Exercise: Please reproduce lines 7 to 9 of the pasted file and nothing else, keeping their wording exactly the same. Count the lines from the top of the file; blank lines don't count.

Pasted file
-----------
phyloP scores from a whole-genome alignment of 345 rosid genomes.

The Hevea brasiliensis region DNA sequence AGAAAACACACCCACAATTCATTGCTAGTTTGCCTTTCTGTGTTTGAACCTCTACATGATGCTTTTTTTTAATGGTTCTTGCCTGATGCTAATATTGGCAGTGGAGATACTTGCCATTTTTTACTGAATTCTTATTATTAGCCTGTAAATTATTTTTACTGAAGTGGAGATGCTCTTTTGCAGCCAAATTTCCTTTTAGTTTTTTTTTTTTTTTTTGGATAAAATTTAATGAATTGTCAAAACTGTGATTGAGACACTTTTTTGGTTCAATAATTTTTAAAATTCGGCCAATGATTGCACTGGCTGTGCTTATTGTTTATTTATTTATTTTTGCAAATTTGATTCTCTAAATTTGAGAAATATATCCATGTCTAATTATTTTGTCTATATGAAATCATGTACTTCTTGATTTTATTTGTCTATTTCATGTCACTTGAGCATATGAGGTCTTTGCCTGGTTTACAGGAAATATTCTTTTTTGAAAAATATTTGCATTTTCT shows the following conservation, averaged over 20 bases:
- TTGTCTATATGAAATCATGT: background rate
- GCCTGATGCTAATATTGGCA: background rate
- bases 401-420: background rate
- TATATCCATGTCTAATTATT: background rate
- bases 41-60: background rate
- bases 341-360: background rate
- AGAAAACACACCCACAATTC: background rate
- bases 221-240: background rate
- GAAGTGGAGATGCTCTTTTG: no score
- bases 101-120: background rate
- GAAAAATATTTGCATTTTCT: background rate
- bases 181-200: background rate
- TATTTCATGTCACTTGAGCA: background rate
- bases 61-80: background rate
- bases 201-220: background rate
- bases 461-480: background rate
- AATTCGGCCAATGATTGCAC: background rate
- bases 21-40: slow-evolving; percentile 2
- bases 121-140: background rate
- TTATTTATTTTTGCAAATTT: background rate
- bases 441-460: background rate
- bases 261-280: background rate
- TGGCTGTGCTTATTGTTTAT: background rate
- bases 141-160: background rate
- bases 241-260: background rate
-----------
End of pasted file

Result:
- bases 41-60: background rate
- bases 341-360: background rate
- AGAAAACACACCCACAATTC: background rate